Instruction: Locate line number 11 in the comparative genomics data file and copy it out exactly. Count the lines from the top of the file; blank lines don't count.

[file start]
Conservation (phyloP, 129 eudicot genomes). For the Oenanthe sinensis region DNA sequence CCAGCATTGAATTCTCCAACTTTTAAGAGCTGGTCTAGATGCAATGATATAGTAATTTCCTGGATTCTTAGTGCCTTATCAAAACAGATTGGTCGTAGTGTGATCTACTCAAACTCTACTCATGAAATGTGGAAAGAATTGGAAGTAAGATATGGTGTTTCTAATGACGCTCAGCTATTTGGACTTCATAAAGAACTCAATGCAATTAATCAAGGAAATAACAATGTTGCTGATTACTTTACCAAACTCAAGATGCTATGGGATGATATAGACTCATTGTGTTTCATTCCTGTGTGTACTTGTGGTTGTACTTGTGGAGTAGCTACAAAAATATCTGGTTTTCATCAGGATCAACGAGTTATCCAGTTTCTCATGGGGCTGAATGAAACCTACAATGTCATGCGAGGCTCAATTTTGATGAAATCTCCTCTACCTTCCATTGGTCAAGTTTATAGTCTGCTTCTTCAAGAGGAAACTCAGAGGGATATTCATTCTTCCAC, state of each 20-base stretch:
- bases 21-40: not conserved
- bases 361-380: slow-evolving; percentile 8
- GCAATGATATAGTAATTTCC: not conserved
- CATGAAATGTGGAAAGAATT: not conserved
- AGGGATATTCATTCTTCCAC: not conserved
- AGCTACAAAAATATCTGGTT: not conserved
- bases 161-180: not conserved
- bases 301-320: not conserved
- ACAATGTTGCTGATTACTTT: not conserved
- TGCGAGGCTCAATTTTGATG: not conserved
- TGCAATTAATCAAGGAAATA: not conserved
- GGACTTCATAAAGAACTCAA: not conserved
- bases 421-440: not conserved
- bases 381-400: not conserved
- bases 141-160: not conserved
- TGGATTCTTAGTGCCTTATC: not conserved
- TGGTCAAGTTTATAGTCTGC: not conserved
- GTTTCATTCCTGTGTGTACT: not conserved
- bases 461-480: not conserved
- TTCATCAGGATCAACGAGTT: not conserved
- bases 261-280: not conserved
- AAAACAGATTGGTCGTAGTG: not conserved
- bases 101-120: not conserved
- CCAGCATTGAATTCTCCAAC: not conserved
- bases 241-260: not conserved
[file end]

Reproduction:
- TGCGAGGCTCAATTTTGATG: not conserved